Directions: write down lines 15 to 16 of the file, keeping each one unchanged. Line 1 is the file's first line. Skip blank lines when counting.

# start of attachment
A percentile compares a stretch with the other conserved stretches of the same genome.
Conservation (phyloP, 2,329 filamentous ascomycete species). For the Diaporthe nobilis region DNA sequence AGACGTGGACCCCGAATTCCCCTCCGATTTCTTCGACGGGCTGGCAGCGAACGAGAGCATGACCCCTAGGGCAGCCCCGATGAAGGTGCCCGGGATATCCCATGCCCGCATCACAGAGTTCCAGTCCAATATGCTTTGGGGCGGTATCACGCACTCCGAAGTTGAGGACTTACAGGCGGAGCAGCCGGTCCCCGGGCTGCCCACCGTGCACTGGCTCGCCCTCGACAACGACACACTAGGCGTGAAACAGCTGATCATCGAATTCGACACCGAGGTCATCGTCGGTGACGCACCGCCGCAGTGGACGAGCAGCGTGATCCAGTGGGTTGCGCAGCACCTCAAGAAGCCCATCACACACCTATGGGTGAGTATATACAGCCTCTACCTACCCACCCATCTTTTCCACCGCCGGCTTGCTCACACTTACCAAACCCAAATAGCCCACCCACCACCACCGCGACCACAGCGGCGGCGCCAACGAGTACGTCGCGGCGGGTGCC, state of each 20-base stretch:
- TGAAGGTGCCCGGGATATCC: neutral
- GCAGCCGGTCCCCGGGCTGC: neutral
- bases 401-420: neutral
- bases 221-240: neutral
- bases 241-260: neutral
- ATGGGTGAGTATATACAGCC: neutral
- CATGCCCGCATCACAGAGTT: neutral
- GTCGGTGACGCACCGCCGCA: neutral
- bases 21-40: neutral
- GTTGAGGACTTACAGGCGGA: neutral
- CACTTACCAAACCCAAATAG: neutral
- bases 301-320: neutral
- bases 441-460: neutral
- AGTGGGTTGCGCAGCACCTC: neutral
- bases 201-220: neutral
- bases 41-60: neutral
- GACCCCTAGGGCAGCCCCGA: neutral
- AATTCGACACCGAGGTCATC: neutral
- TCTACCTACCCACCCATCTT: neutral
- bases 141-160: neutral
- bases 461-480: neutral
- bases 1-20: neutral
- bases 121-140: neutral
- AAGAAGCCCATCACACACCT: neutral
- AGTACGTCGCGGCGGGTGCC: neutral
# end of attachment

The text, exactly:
- bases 441-460: neutral
- AGTGGGTTGCGCAGCACCTC: neutral